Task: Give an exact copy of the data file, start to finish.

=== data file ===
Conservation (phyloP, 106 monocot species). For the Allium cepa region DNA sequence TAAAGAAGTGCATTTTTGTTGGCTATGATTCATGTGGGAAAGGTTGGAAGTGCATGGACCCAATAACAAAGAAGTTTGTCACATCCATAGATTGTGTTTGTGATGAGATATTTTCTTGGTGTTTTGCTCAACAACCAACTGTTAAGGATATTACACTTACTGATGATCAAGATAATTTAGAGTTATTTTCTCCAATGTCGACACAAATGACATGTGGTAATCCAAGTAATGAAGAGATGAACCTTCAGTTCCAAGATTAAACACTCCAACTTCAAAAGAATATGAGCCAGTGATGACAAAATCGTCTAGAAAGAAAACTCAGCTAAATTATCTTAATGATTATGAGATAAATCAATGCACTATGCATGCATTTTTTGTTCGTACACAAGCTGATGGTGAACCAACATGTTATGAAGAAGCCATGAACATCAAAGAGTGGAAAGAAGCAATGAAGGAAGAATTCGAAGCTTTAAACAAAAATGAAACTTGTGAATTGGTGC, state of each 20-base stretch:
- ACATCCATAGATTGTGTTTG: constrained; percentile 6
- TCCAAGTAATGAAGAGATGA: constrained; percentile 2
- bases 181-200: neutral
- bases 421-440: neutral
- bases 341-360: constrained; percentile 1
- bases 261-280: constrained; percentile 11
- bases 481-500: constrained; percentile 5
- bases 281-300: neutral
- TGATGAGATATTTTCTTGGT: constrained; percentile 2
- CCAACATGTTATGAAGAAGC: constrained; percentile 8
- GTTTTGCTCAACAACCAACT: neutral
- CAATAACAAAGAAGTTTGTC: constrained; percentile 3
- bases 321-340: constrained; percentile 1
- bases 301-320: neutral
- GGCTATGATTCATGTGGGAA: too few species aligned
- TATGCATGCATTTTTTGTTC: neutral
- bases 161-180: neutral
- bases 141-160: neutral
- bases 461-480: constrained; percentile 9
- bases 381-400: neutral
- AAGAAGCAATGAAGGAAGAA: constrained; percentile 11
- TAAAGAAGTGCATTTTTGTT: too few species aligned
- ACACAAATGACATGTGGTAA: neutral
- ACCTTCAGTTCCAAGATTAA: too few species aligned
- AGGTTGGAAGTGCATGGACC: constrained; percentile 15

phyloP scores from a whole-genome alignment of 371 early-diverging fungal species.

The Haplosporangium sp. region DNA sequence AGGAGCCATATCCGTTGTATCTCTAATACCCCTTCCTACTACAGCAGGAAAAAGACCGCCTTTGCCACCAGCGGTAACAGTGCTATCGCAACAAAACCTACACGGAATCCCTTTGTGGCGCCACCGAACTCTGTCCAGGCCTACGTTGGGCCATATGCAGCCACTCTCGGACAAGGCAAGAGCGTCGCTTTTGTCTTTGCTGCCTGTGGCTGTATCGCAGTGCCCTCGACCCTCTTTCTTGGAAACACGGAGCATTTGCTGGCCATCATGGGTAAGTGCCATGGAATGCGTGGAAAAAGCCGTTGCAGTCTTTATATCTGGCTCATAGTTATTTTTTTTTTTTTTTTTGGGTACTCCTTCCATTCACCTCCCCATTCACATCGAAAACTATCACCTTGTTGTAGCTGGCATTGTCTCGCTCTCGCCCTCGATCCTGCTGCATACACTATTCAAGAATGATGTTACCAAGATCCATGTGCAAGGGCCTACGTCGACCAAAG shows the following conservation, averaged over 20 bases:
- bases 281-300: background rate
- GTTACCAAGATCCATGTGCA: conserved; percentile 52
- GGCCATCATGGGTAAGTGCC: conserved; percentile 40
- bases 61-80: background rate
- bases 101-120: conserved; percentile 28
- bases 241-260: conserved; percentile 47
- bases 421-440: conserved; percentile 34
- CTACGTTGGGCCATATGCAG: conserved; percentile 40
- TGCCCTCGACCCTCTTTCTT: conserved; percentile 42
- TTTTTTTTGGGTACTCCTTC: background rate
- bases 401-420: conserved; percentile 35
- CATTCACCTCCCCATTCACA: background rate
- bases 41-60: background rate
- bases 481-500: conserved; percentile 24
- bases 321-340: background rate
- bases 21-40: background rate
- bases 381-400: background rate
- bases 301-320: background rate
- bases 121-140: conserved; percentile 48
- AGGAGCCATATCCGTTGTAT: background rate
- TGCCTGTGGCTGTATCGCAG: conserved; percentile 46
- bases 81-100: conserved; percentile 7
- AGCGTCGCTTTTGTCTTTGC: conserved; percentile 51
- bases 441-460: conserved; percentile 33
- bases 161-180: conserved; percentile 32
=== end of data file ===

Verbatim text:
Conservation (phyloP, 106 monocot species). For the Allium cepa region DNA sequence TAAAGAAGTGCATTTTTGTTGGCTATGATTCATGTGGGAAAGGTTGGAAGTGCATGGACCCAATAACAAAGAAGTTTGTCACATCCATAGATTGTGTTTGTGATGAGATATTTTCTTGGTGTTTTGCTCAACAACCAACTGTTAAGGATATTACACTTACTGATGATCAAGATAATTTAGAGTTATTTTCTCCAATGTCGACACAAATGACATGTGGTAATCCAAGTAATGAAGAGATGAACCTTCAGTTCCAAGATTAAACACTCCAACTTCAAAAGAATATGAGCCAGTGATGACAAAATCGTCTAGAAAGAAAACTCAGCTAAATTATCTTAATGATTATGAGATAAATCAATGCACTATGCATGCATTTTTTGTTCGTACACAAGCTGATGGTGAACCAACATGTTATGAAGAAGCCATGAACATCAAAGAGTGGAAAGAAGCAATGAAGGAAGAATTCGAAGCTTTAAACAAAAATGAAACTTGTGAATTGGTGC, state of each 20-base stretch:
- ACATCCATAGATTGTGTTTG: constrained; percentile 6
- TCCAAGTAATGAAGAGATGA: constrained; percentile 2
- bases 181-200: neutral
- bases 421-440: neutral
- bases 341-360: constrained; percentile 1
- bases 261-280: constrained; percentile 11
- bases 481-500: constrained; percentile 5
- bases 281-300: neutral
- TGATGAGATATTTTCTTGGT: constrained; percentile 2
- CCAACATGTTATGAAGAAGC: constrained; percentile 8
- GTTTTGCTCAACAACCAACT: neutral
- CAATAACAAAGAAGTTTGTC: constrained; percentile 3
- bases 321-340: constrained; percentile 1
- bases 301-320: neutral
- GGCTATGATTCATGTGGGAA: too few species aligned
- TATGCATGCATTTTTTGTTC: neutral
- bases 161-180: neutral
- bases 141-160: neutral
- bases 461-480: constrained; percentile 9
- bases 381-400: neutral
- AAGAAGCAATGAAGGAAGAA: constrained; percentile 11
- TAAAGAAGTGCATTTTTGTT: too few species aligned
- ACACAAATGACATGTGGTAA: neutral
- ACCTTCAGTTCCAAGATTAA: too few species aligned
- AGGTTGGAAGTGCATGGACC: constrained; percentile 15

phyloP scores from a whole-genome alignment of 371 early-diverging fungal species.

The Haplosporangium sp. region DNA sequence AGGAGCCATATCCGTTGTATCTCTAATACCCCTTCCTACTACAGCAGGAAAAAGACCGCCTTTGCCACCAGCGGTAACAGTGCTATCGCAACAAAACCTACACGGAATCCCTTTGTGGCGCCACCGAACTCTGTCCAGGCCTACGTTGGGCCATATGCAGCCACTCTCGGACAAGGCAAGAGCGTCGCTTTTGTCTTTGCTGCCTGTGGCTGTATCGCAGTGCCCTCGACCCTCTTTCTTGGAAACACGGAGCATTTGCTGGCCATCATGGGTAAGTGCCATGGAATGCGTGGAAAAAGCCGTTGCAGTCTTTATATCTGGCTCATAGTTATTTTTTTTTTTTTTTTTGGGTACTCCTTCCATTCACCTCCCCATTCACATCGAAAACTATCACCTTGTTGTAGCTGGCATTGTCTCGCTCTCGCCCTCGATCCTGCTGCATACACTATTCAAGAATGATGTTACCAAGATCCATGTGCAAGGGCCTACGTCGACCAAAG shows the following conservation, averaged over 20 bases:
- bases 281-300: background rate
- GTTACCAAGATCCATGTGCA: conserved; percentile 52
- GGCCATCATGGGTAAGTGCC: conserved; percentile 40
- bases 61-80: background rate
- bases 101-120: conserved; percentile 28
- bases 241-260: conserved; percentile 47
- bases 421-440: conserved; percentile 34
- CTACGTTGGGCCATATGCAG: conserved; percentile 40
- TGCCCTCGACCCTCTTTCTT: conserved; percentile 42
- TTTTTTTTGGGTACTCCTTC: background rate
- bases 401-420: conserved; percentile 35
- CATTCACCTCCCCATTCACA: background rate
- bases 41-60: background rate
- bases 481-500: conserved; percentile 24
- bases 321-340: background rate
- bases 21-40: background rate
- bases 381-400: background rate
- bases 301-320: background rate
- bases 121-140: conserved; percentile 48
- AGGAGCCATATCCGTTGTAT: background rate
- TGCCTGTGGCTGTATCGCAG: conserved; percentile 46
- bases 81-100: conserved; percentile 7
- AGCGTCGCTTTTGTCTTTGC: conserved; percentile 51
- bases 441-460: conserved; percentile 33
- bases 161-180: conserved; percentile 32